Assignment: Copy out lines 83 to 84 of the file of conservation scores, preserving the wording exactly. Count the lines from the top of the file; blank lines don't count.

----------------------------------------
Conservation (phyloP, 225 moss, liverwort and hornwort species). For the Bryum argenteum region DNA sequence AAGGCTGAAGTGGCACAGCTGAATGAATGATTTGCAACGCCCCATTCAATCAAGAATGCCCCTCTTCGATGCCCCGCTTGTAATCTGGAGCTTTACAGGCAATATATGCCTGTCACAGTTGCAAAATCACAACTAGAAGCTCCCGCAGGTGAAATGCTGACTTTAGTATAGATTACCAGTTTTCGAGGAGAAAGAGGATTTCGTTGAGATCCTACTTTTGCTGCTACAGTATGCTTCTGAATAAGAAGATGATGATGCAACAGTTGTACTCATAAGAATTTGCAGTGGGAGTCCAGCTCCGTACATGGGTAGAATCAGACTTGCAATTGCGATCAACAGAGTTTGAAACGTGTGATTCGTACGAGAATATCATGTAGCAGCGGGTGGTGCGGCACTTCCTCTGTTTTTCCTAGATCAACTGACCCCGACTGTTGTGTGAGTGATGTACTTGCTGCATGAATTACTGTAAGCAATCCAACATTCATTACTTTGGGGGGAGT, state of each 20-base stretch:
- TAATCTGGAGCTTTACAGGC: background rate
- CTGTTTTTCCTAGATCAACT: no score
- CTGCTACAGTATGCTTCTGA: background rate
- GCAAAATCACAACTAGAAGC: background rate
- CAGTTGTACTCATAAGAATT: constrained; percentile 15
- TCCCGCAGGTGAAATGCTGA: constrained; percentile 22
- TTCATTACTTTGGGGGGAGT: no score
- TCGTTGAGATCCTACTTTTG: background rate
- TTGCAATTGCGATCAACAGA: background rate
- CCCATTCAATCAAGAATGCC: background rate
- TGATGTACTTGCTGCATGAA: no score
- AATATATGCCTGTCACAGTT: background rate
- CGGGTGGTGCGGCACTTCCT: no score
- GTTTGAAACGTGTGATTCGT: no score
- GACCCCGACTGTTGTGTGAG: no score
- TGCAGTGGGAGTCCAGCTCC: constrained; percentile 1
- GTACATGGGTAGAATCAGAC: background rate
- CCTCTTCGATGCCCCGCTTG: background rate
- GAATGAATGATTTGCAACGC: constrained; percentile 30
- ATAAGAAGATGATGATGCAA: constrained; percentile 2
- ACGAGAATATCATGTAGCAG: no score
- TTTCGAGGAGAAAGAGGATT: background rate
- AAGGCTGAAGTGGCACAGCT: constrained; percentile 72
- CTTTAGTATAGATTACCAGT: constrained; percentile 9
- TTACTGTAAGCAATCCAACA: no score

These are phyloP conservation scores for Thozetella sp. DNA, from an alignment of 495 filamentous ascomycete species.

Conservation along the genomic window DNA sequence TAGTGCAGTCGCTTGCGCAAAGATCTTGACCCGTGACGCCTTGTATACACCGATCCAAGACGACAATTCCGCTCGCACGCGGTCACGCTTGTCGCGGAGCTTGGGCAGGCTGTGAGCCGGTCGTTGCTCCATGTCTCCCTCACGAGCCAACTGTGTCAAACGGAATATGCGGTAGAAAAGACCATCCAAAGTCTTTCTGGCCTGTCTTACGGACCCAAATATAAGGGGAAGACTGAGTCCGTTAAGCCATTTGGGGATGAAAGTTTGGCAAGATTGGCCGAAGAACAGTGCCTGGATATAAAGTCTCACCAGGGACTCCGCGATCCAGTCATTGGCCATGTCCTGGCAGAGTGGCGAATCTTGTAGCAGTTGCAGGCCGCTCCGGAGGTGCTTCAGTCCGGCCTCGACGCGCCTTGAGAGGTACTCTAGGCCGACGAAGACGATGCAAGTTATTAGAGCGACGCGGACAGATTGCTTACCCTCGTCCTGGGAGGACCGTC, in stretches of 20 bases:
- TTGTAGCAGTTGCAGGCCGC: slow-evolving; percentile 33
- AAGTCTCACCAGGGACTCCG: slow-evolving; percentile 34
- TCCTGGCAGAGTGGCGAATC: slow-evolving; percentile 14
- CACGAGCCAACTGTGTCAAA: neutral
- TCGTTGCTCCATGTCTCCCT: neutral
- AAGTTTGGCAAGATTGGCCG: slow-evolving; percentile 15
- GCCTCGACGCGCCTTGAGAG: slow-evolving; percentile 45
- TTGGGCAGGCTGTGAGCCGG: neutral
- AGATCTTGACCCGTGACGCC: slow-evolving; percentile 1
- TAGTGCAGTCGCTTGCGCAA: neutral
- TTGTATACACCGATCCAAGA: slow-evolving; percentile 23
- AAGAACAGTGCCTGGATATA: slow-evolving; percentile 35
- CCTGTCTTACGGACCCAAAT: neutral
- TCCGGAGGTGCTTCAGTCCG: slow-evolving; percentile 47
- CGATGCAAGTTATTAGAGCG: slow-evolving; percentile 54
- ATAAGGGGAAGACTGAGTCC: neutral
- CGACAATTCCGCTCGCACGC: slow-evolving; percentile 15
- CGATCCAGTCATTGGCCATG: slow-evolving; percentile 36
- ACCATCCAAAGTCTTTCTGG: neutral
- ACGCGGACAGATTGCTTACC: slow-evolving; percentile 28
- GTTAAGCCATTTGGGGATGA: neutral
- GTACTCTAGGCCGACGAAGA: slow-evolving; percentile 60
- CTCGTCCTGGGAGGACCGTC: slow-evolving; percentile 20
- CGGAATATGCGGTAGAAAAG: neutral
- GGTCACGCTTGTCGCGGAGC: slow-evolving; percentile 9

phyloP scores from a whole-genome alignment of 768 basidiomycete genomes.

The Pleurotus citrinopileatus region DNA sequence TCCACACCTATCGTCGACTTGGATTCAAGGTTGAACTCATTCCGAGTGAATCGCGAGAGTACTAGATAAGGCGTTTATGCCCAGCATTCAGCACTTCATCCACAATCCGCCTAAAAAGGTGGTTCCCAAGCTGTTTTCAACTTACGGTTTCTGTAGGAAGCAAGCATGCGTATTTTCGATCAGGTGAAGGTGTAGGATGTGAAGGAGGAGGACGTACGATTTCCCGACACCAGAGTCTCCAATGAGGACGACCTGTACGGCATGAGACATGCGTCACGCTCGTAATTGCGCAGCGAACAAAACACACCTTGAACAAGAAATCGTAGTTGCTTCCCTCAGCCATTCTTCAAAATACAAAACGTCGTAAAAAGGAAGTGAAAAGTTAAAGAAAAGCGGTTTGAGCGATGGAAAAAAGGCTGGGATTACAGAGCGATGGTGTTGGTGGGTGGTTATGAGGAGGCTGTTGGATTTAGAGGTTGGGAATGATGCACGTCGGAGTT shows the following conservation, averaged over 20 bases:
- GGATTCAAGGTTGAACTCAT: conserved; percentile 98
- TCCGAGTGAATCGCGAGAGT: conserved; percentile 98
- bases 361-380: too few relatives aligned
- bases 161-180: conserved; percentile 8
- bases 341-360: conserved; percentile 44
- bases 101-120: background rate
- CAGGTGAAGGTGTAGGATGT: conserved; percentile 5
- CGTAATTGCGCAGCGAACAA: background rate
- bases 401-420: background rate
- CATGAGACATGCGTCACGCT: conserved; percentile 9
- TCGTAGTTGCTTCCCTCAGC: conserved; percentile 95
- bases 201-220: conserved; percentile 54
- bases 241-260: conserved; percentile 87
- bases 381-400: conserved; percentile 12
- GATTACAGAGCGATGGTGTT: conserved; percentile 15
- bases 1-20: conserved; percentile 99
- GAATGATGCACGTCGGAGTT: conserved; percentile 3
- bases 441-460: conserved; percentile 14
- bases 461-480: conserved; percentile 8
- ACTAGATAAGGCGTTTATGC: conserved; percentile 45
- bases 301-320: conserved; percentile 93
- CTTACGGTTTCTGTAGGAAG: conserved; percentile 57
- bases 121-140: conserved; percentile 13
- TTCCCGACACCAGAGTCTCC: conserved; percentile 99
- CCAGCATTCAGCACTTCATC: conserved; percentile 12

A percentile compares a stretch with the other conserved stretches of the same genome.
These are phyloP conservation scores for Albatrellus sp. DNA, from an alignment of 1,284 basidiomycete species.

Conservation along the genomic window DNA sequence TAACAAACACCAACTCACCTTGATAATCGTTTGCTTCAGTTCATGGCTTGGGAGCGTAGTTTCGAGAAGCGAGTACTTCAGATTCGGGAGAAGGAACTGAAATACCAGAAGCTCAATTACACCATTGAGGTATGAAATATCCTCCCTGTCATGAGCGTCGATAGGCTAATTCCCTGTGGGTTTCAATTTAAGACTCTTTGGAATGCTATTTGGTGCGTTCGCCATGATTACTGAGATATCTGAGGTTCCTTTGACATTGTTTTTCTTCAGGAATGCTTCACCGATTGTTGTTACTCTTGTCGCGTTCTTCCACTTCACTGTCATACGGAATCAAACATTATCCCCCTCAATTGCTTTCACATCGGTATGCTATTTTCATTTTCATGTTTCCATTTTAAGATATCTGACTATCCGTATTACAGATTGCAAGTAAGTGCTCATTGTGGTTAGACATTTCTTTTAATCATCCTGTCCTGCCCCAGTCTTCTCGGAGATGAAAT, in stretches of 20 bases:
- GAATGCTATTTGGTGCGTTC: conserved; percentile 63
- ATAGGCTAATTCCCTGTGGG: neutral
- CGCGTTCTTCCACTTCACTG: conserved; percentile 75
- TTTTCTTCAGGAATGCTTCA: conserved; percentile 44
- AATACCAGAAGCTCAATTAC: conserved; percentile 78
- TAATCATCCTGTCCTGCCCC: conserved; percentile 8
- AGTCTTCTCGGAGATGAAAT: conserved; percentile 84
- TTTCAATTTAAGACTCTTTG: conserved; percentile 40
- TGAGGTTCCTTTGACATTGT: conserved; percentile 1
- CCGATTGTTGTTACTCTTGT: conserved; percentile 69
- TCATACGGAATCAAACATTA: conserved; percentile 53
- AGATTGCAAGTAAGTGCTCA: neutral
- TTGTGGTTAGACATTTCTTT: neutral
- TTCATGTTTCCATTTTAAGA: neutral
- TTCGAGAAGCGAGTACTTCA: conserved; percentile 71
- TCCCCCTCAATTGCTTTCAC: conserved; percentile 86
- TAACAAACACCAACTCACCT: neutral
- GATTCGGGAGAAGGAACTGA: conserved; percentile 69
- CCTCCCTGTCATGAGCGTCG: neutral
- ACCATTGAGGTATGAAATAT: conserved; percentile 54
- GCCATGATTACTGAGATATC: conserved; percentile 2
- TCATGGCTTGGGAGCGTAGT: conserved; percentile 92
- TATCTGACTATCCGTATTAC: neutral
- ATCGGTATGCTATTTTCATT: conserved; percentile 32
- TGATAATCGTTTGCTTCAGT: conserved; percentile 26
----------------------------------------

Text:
Conservation along the genomic window DNA sequence TAACAAACACCAACTCACCTTGATAATCGTTTGCTTCAGTTCATGGCTTGGGAGCGTAGTTTCGAGAAGCGAGTACTTCAGATTCGGGAGAAGGAACTGAAATACCAGAAGCTCAATTACACCATTGAGGTATGAAATATCCTCCCTGTCATGAGCGTCGATAGGCTAATTCCCTGTGGGTTTCAATTTAAGACTCTTTGGAATGCTATTTGGTGCGTTCGCCATGATTACTGAGATATCTGAGGTTCCTTTGACATTGTTTTTCTTCAGGAATGCTTCACCGATTGTTGTTACTCTTGTCGCGTTCTTCCACTTCACTGTCATACGGAATCAAACATTATCCCCCTCAATTGCTTTCACATCGGTATGCTATTTTCATTTTCATGTTTCCATTTTAAGATATCTGACTATCCGTATTACAGATTGCAAGTAAGTGCTCATTGTGGTTAGACATTTCTTTTAATCATCCTGTCCTGCCCCAGTCTTCTCGGAGATGAAAT, in stretches of 20 bases:
- GAATGCTATTTGGTGCGTTC: conserved; percentile 63